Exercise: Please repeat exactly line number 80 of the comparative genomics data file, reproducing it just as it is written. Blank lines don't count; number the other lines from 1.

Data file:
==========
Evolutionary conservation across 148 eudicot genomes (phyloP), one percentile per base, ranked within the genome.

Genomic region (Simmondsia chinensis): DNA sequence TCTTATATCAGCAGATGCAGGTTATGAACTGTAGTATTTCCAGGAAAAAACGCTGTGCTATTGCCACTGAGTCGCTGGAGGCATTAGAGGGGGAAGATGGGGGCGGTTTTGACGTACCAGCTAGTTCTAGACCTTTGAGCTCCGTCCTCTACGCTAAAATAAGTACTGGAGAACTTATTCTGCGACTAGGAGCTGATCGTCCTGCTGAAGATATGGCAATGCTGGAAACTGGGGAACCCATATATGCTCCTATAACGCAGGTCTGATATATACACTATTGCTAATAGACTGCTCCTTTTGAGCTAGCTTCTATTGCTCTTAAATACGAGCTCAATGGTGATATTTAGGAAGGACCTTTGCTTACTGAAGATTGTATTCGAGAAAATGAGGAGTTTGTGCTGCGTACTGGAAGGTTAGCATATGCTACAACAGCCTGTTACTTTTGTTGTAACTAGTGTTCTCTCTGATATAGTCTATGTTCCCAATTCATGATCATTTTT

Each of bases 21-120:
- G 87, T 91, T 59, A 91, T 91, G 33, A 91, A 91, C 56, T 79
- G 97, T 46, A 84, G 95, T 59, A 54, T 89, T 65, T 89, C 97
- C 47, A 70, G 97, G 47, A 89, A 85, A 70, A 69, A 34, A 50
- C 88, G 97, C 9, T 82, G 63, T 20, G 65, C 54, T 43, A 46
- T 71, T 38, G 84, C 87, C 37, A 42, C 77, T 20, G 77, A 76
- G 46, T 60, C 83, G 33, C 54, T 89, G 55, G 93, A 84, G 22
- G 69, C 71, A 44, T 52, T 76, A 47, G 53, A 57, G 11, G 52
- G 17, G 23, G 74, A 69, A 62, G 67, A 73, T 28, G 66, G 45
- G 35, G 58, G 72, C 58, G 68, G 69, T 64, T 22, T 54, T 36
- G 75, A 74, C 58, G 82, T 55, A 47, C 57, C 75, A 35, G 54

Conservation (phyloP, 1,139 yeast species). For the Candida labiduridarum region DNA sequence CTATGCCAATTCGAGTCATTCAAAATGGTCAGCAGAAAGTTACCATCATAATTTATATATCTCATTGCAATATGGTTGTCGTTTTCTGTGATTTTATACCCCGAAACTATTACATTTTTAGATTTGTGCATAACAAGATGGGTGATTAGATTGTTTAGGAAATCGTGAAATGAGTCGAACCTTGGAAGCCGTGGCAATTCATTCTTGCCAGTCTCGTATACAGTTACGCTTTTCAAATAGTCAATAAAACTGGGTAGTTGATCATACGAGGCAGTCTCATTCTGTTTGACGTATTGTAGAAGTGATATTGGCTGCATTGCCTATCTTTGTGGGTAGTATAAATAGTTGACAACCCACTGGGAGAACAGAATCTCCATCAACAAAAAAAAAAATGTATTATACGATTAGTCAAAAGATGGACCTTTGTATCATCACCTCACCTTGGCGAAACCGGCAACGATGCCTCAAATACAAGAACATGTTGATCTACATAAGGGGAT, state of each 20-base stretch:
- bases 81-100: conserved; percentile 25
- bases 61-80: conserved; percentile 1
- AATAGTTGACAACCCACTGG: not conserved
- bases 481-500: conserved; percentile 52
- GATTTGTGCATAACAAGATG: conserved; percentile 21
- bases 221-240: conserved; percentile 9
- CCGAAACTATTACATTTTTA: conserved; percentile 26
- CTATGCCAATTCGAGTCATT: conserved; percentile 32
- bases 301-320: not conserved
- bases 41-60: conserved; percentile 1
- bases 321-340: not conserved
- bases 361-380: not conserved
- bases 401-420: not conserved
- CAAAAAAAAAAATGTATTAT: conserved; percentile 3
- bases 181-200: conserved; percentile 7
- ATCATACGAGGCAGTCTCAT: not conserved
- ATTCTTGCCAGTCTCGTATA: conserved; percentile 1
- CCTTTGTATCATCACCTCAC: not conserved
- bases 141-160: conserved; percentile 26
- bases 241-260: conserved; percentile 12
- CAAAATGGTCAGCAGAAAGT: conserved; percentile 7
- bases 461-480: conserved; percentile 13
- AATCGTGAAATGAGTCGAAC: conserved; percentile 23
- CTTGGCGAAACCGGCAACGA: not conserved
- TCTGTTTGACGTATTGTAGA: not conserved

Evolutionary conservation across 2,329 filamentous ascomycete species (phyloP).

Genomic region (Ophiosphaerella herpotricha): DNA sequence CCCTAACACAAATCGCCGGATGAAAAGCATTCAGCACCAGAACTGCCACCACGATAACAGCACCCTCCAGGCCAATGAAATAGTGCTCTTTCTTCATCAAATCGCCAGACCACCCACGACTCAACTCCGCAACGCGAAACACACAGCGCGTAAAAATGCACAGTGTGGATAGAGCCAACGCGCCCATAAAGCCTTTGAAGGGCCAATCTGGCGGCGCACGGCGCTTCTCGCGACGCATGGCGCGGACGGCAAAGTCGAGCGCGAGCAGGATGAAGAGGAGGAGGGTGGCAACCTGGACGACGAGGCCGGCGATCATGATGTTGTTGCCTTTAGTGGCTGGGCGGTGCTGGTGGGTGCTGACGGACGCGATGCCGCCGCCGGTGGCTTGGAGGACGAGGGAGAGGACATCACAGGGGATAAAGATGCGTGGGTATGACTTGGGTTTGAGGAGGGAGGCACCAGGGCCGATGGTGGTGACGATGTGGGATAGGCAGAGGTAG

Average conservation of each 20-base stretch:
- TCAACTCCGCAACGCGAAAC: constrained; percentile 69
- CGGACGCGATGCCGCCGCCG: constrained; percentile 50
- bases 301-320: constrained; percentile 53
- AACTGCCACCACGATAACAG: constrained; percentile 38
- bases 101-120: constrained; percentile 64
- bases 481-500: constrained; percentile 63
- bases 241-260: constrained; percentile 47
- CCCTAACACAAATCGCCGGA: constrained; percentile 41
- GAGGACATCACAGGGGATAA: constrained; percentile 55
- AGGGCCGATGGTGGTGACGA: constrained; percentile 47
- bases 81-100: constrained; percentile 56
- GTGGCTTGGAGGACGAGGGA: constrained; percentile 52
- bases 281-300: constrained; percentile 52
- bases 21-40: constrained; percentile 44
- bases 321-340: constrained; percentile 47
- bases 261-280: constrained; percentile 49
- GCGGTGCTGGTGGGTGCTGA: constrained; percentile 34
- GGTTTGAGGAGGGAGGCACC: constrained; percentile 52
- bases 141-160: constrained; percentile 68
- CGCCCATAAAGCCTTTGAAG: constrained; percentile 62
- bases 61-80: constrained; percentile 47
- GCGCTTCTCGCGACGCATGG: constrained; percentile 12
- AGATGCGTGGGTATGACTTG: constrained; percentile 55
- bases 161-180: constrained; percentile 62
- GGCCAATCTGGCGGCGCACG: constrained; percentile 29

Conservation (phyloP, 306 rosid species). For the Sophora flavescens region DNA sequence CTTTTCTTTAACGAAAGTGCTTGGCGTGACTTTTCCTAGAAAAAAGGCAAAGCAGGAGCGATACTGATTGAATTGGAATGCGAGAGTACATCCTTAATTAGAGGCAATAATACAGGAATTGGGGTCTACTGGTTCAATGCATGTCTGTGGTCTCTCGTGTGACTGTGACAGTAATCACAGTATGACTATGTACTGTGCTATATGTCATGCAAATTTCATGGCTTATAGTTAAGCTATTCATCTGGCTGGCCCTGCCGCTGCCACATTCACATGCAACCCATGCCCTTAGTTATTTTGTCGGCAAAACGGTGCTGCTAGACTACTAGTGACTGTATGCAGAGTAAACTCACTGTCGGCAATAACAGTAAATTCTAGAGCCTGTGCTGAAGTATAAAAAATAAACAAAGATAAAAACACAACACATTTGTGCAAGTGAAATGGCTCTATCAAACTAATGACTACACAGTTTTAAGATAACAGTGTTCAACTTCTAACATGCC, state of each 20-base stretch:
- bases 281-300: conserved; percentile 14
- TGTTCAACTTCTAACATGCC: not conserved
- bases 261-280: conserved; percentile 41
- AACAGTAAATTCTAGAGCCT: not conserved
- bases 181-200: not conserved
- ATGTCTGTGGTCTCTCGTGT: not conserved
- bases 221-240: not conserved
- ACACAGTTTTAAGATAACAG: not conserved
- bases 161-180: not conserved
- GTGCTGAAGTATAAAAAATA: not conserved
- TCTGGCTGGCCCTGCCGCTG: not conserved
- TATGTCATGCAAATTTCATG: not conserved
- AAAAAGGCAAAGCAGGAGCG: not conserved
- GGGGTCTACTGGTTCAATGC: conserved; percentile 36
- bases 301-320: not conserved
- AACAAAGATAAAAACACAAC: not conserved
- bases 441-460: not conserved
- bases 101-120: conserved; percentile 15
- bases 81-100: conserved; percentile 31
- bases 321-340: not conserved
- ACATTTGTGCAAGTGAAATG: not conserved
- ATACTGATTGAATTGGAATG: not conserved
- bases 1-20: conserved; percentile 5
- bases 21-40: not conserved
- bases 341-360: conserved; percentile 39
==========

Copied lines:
- TATGTCATGCAAATTTCATG: not conserved